Dubai mulls laws to oust ‘cowboy’ property surveyors

Emirate to clamp down on inflated property valuations, speed release of sales data
Dubai mulls laws to oust ‘cowboy’ property surveyors
Villa, rent, home for sale, real estate, property
By Elizabeth Broomhall
Sun 12 Jun 2011 12:30 PM

Dubai’s Land Department is set to turn a spotlight on cowboy real estate surveyors in a bid to clamp down on inflated property valuations, a senior official told Arabian Business.

Tighter rules will force out unqualified surveyors from the market in a move aimed at ensuring real estate valuations accurately match the worth of the property, said the official, who asked not to be named.

“We are working on legislation to allow us to regulate valuers and register them,” said the DLD official. “The date of release is yet to be confirmed, but we provided the draft legislation two years ago and we are nearly there.”

The agency is also hoping to speed up the release of property sale data to the market to allow buyers and surveyors to check asking prices with recent sales data.

“[We want to get] the transactional data out to valuers so they can check the sales in the last six months,” said the official. “If you don’t have it, that’s when valuers start using other formats.”

The collapse of Dubai’s property market has increased scrutiny on transactions after billions of dollars worth of developments were scrapped or put on hold in the wake of the financial crisis.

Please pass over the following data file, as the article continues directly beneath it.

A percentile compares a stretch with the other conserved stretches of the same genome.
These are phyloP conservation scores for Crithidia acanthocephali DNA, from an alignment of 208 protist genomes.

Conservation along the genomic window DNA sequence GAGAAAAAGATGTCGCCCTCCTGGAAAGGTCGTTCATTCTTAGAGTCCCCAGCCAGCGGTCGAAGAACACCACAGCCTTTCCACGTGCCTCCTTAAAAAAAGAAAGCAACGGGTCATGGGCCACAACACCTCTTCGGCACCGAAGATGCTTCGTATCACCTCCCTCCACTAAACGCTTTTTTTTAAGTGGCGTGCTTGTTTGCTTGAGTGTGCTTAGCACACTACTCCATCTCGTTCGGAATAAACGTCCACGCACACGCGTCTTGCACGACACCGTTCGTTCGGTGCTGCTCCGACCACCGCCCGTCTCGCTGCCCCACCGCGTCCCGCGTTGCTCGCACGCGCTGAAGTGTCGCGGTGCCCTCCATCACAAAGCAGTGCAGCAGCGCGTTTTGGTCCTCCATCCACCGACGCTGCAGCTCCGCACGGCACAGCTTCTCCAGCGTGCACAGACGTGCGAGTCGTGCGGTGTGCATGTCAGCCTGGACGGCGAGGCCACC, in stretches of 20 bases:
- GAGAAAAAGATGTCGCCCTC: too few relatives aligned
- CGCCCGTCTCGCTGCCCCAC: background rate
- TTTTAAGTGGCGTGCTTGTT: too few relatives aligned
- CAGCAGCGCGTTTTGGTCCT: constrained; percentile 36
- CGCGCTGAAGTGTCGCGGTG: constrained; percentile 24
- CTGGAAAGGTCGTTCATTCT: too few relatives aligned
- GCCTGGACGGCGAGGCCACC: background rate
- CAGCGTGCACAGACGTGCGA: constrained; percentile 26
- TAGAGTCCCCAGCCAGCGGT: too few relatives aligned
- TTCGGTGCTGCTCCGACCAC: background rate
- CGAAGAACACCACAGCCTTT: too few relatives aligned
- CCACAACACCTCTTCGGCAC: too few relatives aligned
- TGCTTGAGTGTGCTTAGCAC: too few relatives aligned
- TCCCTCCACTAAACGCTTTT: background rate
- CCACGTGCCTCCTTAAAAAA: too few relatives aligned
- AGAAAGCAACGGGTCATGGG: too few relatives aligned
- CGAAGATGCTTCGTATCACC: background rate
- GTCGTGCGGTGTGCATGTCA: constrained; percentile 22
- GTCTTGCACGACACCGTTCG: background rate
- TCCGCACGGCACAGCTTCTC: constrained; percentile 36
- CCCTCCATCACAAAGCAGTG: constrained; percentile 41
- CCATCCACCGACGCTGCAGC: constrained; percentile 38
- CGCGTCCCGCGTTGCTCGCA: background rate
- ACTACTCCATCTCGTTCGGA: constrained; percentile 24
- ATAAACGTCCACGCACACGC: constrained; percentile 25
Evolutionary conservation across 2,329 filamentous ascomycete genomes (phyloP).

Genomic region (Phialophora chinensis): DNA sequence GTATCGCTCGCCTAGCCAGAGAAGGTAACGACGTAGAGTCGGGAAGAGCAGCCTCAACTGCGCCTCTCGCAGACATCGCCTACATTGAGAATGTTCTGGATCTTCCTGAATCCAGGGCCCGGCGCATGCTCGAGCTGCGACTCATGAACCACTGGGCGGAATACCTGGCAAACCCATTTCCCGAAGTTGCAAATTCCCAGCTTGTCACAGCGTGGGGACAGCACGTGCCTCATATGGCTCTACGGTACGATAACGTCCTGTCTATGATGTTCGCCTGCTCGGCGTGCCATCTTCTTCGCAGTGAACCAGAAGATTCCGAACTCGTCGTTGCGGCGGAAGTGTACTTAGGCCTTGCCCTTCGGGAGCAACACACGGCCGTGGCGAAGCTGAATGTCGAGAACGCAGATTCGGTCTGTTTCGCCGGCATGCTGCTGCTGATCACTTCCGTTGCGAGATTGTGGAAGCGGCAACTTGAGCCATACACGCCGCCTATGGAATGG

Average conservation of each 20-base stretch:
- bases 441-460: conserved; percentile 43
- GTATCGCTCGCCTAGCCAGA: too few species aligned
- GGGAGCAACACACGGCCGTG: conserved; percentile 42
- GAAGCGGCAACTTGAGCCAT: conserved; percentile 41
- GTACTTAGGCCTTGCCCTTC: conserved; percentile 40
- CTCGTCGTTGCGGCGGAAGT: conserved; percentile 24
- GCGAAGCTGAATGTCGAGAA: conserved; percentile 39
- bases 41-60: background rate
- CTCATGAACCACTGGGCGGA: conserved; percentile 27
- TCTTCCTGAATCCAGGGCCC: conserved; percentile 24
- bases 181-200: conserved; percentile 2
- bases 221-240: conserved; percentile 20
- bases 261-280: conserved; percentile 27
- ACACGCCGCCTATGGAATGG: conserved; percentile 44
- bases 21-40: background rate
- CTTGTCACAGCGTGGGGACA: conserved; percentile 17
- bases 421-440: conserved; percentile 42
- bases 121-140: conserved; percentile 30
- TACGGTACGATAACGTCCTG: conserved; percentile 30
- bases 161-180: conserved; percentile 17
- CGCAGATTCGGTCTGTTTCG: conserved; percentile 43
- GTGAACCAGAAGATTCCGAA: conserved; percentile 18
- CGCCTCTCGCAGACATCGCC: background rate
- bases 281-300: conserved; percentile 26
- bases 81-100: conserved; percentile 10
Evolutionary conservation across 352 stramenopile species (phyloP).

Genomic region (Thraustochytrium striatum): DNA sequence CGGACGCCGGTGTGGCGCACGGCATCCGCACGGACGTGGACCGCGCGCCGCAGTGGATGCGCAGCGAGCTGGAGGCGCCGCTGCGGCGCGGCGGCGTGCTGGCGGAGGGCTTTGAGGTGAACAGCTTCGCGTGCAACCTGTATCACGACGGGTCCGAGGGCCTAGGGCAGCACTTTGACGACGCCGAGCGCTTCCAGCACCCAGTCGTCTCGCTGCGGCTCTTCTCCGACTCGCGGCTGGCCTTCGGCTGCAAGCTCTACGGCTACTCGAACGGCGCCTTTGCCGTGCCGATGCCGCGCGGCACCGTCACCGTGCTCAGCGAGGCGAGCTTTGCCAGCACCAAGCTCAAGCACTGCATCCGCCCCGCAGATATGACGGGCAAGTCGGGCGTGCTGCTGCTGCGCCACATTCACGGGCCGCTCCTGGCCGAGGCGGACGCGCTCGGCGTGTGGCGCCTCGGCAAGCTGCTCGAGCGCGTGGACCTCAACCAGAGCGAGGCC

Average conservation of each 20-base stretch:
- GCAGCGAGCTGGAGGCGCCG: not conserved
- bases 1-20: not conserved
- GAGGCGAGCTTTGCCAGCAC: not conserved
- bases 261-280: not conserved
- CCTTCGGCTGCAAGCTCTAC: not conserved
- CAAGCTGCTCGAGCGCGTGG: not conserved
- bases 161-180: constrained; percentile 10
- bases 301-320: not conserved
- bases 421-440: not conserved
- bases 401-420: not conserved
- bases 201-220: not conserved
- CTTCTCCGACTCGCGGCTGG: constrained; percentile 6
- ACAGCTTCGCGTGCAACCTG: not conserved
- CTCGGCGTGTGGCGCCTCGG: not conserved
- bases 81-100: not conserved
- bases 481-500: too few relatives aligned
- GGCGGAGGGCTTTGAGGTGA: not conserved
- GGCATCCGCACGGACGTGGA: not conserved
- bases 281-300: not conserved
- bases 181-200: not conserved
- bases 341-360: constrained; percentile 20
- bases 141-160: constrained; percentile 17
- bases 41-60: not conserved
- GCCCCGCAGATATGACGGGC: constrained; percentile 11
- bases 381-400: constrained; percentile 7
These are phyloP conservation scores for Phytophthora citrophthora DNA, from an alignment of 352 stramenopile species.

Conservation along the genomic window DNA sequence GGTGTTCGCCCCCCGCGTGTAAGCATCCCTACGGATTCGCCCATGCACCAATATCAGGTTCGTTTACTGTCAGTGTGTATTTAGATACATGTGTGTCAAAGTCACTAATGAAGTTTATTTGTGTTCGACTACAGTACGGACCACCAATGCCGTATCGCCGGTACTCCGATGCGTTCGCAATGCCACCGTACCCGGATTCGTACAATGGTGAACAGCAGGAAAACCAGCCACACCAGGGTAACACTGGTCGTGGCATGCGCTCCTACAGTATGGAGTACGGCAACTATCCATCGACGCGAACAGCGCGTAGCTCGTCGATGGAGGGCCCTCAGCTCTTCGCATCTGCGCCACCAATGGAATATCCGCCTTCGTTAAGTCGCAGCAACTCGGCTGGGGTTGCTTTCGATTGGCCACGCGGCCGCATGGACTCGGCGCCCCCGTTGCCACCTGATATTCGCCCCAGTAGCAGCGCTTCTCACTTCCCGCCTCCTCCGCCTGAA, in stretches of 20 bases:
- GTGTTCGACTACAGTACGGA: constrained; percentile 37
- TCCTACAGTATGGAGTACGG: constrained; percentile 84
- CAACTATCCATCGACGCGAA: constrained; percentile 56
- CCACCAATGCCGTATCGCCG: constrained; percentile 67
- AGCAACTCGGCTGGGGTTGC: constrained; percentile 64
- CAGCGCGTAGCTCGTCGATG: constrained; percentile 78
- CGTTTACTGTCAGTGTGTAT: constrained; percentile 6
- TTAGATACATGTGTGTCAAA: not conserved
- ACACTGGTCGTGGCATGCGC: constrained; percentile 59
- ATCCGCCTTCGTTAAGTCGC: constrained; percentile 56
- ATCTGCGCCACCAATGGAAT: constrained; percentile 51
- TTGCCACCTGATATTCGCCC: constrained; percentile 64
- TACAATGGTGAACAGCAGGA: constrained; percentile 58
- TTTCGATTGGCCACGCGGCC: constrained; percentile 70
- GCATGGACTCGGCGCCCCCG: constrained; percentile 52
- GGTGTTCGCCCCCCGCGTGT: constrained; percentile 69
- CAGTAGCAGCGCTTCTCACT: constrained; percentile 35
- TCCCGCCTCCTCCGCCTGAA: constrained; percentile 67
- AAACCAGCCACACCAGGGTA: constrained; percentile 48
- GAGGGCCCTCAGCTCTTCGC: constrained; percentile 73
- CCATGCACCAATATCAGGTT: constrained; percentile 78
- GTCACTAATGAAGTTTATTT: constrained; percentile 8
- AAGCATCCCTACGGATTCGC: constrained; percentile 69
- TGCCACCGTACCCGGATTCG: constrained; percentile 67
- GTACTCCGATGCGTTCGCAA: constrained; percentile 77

Houses sold at the height of the emirate’s speculator-fuelled real estate bubble have seen more than 60 percent wiped off their value as investors fled the market and property sales dwindled.

Dubai’s real estate watchdog, RERA, said in March it was reviewing the financial viability of about 90,000 properties due to be delivered over the next five years.

Many buyers who purchased property in the pre-2008 boom years have found their valuations were grossly inflation, leaving them facing huge mortgages or the risk of foreclosure.

“During the boom times, many banks and institutions were lending vast amounts of money to developers and speculators alike off the back of one or two-page valuation reports produced by non-professionally qualified valuers, who often gave opinions of worth as opposed to market value,” said Samuel Morris, real estate manager for the Middle East at Deloitte.

“Most of the mistakes made were swept under the carpet through rapid growth in capital value, but people are since starting to wise up to these cowboy firms.”

Many developers are opposed to tighter curbs on surveyors, fearing a backlash from investors whose properties will be worth significantly less than the buying price, he said.

“[Some developers] have historically sold real estate quoting a certain square foot or metre, not measured using an established methodology, and so in some instances they have included such things as flat roofs, garages, car parking bays and gardens within their measurements,” he said.

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